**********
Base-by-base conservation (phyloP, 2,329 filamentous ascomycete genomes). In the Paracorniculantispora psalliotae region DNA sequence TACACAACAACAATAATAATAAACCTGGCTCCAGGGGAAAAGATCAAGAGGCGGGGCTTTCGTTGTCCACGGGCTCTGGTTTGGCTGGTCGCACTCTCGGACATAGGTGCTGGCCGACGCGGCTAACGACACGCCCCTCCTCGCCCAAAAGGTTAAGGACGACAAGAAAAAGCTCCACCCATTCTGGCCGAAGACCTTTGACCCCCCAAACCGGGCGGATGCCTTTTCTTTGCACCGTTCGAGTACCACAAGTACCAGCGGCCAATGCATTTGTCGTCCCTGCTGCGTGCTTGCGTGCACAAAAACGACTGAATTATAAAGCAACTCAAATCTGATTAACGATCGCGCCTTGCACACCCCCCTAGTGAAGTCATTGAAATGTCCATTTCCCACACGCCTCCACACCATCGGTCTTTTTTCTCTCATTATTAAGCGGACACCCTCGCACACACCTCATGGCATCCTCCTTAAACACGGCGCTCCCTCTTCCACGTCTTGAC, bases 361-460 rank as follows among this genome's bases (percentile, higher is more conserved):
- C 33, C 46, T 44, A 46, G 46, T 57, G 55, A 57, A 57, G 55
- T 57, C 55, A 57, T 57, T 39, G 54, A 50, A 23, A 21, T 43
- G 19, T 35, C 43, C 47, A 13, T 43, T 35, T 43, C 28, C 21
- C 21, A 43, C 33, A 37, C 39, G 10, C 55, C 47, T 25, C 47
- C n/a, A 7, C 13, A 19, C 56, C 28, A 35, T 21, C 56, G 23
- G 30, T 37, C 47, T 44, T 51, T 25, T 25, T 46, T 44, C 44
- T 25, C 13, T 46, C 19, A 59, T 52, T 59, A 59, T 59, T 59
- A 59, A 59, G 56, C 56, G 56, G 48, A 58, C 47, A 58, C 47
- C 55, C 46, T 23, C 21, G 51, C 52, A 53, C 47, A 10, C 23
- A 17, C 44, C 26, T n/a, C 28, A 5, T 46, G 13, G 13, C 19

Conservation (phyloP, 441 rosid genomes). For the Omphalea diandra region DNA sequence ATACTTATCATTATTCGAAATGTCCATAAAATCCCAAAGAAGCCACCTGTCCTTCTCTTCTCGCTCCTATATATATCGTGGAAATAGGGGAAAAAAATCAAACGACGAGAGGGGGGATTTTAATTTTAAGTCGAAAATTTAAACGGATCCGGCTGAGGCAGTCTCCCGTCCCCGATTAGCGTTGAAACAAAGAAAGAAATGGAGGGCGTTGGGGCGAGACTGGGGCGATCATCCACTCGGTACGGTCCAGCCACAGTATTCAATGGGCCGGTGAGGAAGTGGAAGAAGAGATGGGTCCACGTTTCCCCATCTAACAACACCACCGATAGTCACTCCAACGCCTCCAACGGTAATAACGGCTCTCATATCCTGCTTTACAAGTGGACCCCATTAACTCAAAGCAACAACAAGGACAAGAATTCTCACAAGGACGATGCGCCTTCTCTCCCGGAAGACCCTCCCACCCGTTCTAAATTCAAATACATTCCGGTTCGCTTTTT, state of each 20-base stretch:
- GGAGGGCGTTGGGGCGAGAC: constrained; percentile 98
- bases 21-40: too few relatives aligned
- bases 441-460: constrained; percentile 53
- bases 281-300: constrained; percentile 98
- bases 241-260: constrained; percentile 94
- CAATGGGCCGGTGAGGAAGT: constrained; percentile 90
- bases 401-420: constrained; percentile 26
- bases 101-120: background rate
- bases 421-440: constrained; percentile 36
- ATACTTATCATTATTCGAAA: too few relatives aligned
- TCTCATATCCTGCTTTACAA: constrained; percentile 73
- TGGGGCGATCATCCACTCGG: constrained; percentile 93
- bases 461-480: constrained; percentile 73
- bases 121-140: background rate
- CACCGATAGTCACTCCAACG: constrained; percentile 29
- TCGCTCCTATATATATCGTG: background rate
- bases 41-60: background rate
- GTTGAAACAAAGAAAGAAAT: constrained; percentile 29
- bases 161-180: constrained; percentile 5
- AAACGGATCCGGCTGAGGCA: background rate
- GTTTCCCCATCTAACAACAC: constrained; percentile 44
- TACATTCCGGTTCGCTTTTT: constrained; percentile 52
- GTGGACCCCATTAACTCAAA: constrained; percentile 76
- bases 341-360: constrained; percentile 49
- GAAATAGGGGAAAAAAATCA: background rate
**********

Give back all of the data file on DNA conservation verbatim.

Base-by-base conservation (phyloP, 2,329 filamentous ascomycete genomes). In the Paracorniculantispora psalliotae region DNA sequence TACACAACAACAATAATAATAAACCTGGCTCCAGGGGAAAAGATCAAGAGGCGGGGCTTTCGTTGTCCACGGGCTCTGGTTTGGCTGGTCGCACTCTCGGACATAGGTGCTGGCCGACGCGGCTAACGACACGCCCCTCCTCGCCCAAAAGGTTAAGGACGACAAGAAAAAGCTCCACCCATTCTGGCCGAAGACCTTTGACCCCCCAAACCGGGCGGATGCCTTTTCTTTGCACCGTTCGAGTACCACAAGTACCAGCGGCCAATGCATTTGTCGTCCCTGCTGCGTGCTTGCGTGCACAAAAACGACTGAATTATAAAGCAACTCAAATCTGATTAACGATCGCGCCTTGCACACCCCCCTAGTGAAGTCATTGAAATGTCCATTTCCCACACGCCTCCACACCATCGGTCTTTTTTCTCTCATTATTAAGCGGACACCCTCGCACACACCTCATGGCATCCTCCTTAAACACGGCGCTCCCTCTTCCACGTCTTGAC, bases 361-460 rank as follows among this genome's bases (percentile, higher is more conserved):
- C 33, C 46, T 44, A 46, G 46, T 57, G 55, A 57, A 57, G 55
- T 57, C 55, A 57, T 57, T 39, G 54, A 50, A 23, A 21, T 43
- G 19, T 35, C 43, C 47, A 13, T 43, T 35, T 43, C 28, C 21
- C 21, A 43, C 33, A 37, C 39, G 10, C 55, C 47, T 25, C 47
- C n/a, A 7, C 13, A 19, C 56, C 28, A 35, T 21, C 56, G 23
- G 30, T 37, C 47, T 44, T 51, T 25, T 25, T 46, T 44, C 44
- T 25, C 13, T 46, C 19, A 59, T 52, T 59, A 59, T 59, T 59
- A 59, A 59, G 56, C 56, G 56, G 48, A 58, C 47, A 58, C 47
- C 55, C 46, T 23, C 21, G 51, C 52, A 53, C 47, A 10, C 23
- A 17, C 44, C 26, T n/a, C 28, A 5, T 46, G 13, G 13, C 19

Conservation (phyloP, 441 rosid genomes). For the Omphalea diandra region DNA sequence ATACTTATCATTATTCGAAATGTCCATAAAATCCCAAAGAAGCCACCTGTCCTTCTCTTCTCGCTCCTATATATATCGTGGAAATAGGGGAAAAAAATCAAACGACGAGAGGGGGGATTTTAATTTTAAGTCGAAAATTTAAACGGATCCGGCTGAGGCAGTCTCCCGTCCCCGATTAGCGTTGAAACAAAGAAAGAAATGGAGGGCGTTGGGGCGAGACTGGGGCGATCATCCACTCGGTACGGTCCAGCCACAGTATTCAATGGGCCGGTGAGGAAGTGGAAGAAGAGATGGGTCCACGTTTCCCCATCTAACAACACCACCGATAGTCACTCCAACGCCTCCAACGGTAATAACGGCTCTCATATCCTGCTTTACAAGTGGACCCCATTAACTCAAAGCAACAACAAGGACAAGAATTCTCACAAGGACGATGCGCCTTCTCTCCCGGAAGACCCTCCCACCCGTTCTAAATTCAAATACATTCCGGTTCGCTTTTT, state of each 20-base stretch:
- GGAGGGCGTTGGGGCGAGAC: constrained; percentile 98
- bases 21-40: too few relatives aligned
- bases 441-460: constrained; percentile 53
- bases 281-300: constrained; percentile 98
- bases 241-260: constrained; percentile 94
- CAATGGGCCGGTGAGGAAGT: constrained; percentile 90
- bases 401-420: constrained; percentile 26
- bases 101-120: background rate
- bases 421-440: constrained; percentile 36
- ATACTTATCATTATTCGAAA: too few relatives aligned
- TCTCATATCCTGCTTTACAA: constrained; percentile 73
- TGGGGCGATCATCCACTCGG: constrained; percentile 93
- bases 461-480: constrained; percentile 73
- bases 121-140: background rate
- CACCGATAGTCACTCCAACG: constrained; percentile 29
- TCGCTCCTATATATATCGTG: background rate
- bases 41-60: background rate
- GTTGAAACAAAGAAAGAAAT: constrained; percentile 29
- bases 161-180: constrained; percentile 5
- AAACGGATCCGGCTGAGGCA: background rate
- GTTTCCCCATCTAACAACAC: constrained; percentile 44
- TACATTCCGGTTCGCTTTTT: constrained; percentile 52
- GTGGACCCCATTAACTCAAA: constrained; percentile 76
- bases 341-360: constrained; percentile 49
- GAAATAGGGGAAAAAAATCA: background rate